“Your spouse has told you he wants out of your marriage. His excuses for ending your marriage are incredibly lame and not even close to a Biblical reason for divorce. What do you do? You follow Dr. David Clarke’s tough, aggressive and Biblical Save Your Marriage Plan. His action steps (which run against what most pastors and Christian counselors recommend) will empower you, protect you and your children and give you the best chance to shake up your spouse and save your marriage.”


Surprisingly, one of David’s best selling books is Enough is ENOUGH – How to leave an Abusive Relationship, which is being reprinted by Moody Press. This book also recommends a firm stance to motivate an abuser to change.


Other books offer a softer approach as they detail ways to improve communication and restore intimacy. Both, Men are Clams, Women are Crowbars and Honey, Can We Talk? contribute to David’s goal to help marriages thrive. He considers his work a success only when the marriage is restored to wholeness and happiness to include a rich, vibrant relationship, and emotional and physical intimacy.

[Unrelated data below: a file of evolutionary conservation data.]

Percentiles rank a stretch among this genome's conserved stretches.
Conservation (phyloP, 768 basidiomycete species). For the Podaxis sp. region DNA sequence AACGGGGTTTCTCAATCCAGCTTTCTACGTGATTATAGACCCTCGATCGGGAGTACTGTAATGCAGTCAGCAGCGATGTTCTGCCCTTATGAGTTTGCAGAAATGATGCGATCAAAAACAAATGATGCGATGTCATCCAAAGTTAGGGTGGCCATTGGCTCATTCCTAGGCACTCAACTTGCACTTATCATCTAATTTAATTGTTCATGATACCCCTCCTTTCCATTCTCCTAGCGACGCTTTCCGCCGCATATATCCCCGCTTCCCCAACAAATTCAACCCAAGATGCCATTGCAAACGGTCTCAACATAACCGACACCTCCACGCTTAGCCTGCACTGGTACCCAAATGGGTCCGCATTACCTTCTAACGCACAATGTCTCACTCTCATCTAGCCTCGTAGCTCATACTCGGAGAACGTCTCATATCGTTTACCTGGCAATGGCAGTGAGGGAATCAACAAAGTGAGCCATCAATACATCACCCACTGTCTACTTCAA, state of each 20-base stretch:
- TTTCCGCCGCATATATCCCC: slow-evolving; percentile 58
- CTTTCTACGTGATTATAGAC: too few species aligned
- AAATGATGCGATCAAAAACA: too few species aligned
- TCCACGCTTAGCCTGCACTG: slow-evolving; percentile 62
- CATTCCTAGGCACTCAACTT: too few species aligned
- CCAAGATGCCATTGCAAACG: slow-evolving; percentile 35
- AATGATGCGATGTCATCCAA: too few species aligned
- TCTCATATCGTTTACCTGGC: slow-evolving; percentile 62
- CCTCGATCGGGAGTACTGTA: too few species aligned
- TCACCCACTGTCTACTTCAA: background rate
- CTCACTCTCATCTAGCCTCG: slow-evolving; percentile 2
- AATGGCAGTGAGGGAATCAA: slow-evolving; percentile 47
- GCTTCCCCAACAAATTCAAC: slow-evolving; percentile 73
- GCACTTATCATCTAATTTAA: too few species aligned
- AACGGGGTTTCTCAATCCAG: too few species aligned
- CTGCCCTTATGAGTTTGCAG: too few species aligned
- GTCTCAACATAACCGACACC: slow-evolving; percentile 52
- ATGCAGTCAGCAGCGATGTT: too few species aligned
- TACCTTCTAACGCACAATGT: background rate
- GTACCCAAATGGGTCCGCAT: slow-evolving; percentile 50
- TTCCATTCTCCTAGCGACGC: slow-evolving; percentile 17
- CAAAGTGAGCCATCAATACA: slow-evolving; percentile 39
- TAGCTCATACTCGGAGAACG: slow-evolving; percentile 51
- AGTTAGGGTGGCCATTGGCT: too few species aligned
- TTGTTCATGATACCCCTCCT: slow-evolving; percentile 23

“Success is not just staying together and surviving. The point is a tremendous marriage,” David said. “God wants the whole package for you. God is not glorified with a milquetoast marriage that has just survived. It’s fantastic helping people work until they get there.”

The number one problem David sees is in his practice is that people give up when they hit the wall. They may have communication problems, sexual problems, financial problems. “When things get hard, our society just quits. The carnage is unbelievable. We should fight tooth and nail for our marriages,” he said.